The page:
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How Tom and the People turned the tide to stop the Puente Power Plant

In the coastal city of Oxnard, California, Tom Steyer and the people defeated one of the largest energy corporations in the United States. The victory changed the way large, gas-fired power plants are permitted in the state and sent a powerful message to communities across America: when people come together, they can win.

For decades, polluters targeted Oxnard as an industrial dumping ground, instead of the wealthier, whiter communities of Malibu and Santa Monica nearby. The city’s population of primarily Latinx, foreign-born, and low-income residents don’t have easy access to their beach — three power plants and a Superfund site divide homes from the sand. The asthma rates in some neighborhoods are higher than 90% percent of the rest of the state.

A group of Oxnard residents, including many young activists, wanted to change their community. They started organizing and successfully pushed the Oxnard City Council to unanimously approve a ban on new power plants along their city’s coast. But NRG Energy, the country’s biggest independent electric power company, ignored the ban.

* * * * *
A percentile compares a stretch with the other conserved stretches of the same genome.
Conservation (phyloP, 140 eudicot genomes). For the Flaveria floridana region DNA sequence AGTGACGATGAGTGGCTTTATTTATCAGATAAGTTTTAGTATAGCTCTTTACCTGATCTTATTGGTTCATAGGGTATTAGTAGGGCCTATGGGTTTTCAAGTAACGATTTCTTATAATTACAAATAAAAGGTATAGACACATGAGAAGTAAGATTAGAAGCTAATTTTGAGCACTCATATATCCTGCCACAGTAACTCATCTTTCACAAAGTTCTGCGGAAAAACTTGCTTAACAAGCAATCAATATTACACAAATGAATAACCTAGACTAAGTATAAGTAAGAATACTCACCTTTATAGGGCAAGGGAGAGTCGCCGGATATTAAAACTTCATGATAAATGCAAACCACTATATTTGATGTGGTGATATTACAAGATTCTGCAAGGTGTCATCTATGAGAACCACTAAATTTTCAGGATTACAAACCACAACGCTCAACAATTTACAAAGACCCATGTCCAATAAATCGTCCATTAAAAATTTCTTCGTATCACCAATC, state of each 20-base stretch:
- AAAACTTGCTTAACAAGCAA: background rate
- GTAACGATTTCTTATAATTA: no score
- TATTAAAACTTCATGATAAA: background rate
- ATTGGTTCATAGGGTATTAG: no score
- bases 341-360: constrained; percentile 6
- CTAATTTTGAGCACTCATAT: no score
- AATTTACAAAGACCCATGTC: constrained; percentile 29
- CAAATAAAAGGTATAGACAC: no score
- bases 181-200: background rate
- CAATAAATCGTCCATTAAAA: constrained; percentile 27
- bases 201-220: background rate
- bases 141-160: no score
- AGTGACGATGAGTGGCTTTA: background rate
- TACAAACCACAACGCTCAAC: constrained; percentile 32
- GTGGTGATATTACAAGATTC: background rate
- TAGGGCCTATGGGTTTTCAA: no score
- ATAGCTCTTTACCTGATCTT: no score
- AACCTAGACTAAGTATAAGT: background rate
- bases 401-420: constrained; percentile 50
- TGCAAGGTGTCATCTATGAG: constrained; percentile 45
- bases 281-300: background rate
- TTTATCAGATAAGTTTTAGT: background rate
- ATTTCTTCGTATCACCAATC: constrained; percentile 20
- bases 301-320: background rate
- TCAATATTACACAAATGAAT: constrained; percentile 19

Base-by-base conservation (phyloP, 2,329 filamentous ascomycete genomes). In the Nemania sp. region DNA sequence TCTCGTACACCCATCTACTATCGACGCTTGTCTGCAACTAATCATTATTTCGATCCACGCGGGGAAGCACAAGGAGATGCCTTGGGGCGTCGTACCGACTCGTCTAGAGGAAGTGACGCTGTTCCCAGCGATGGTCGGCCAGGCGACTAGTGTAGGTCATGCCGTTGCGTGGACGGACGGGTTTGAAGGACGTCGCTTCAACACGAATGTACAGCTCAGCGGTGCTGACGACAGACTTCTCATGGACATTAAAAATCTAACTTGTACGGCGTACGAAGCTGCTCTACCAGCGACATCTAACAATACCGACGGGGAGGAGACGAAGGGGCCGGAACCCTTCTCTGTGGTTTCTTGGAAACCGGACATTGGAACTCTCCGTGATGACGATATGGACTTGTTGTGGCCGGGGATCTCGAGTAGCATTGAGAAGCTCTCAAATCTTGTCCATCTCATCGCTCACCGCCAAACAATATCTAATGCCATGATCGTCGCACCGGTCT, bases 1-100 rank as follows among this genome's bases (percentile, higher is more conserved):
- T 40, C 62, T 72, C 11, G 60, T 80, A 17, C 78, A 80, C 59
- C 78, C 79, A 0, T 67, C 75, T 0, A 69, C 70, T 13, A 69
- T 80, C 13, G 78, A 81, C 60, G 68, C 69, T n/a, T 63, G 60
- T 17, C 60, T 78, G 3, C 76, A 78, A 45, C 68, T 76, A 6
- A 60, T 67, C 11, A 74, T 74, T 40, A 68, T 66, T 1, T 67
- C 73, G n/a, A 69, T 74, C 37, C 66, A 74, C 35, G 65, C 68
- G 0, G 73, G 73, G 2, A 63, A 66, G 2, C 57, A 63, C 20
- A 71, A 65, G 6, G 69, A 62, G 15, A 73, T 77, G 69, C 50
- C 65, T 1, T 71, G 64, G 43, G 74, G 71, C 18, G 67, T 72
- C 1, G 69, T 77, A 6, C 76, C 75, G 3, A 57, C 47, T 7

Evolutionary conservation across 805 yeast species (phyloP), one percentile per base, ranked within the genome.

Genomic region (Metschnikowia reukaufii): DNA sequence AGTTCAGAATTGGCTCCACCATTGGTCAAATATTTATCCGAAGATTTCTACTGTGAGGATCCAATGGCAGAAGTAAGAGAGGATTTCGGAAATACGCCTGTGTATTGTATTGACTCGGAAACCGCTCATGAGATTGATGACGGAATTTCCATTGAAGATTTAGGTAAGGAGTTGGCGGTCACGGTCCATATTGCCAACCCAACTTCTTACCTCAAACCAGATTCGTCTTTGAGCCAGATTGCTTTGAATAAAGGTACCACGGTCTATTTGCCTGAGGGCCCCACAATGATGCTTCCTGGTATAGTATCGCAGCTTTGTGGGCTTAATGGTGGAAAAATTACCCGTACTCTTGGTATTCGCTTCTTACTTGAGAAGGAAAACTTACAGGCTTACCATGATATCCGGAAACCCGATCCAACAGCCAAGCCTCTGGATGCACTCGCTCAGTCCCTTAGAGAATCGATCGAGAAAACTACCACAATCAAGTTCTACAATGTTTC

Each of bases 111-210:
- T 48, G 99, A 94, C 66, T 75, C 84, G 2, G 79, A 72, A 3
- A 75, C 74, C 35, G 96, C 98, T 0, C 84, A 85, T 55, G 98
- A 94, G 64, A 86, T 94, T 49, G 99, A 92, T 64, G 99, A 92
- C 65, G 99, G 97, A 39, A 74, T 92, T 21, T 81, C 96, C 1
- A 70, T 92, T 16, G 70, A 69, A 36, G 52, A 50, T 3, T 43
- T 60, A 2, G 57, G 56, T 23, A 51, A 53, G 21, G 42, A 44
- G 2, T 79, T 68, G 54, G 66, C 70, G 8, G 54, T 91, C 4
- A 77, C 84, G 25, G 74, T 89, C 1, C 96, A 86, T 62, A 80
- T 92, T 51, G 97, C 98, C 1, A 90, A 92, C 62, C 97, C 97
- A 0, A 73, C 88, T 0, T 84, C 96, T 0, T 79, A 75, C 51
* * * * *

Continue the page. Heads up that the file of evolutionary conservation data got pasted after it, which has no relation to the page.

NRG applied to the state for a new, gas-fired facility — the Puente Power Plant.

A coalition of residents, environmental activists, and local elected officials protested NRG’s proposal. Tom heard about their efforts and asked how he could help. He attended state hearings with them, testified against the power plant, wrote articles, and rallied supporters around the state.

Together, Tom and the people turned the tide. State officials announced their decision to reject the gas facility and NRG withdrew its application. The Puente Power Project was dead. 

Today, all the power plants on Oxnard’s coast, two of them owned by NRG, are closed. But NRG is refusing to take responsibility for demolishing its plants and restoring the beach. There is still a lot to do, but Tom will continue working with communities to take on corporate polluters.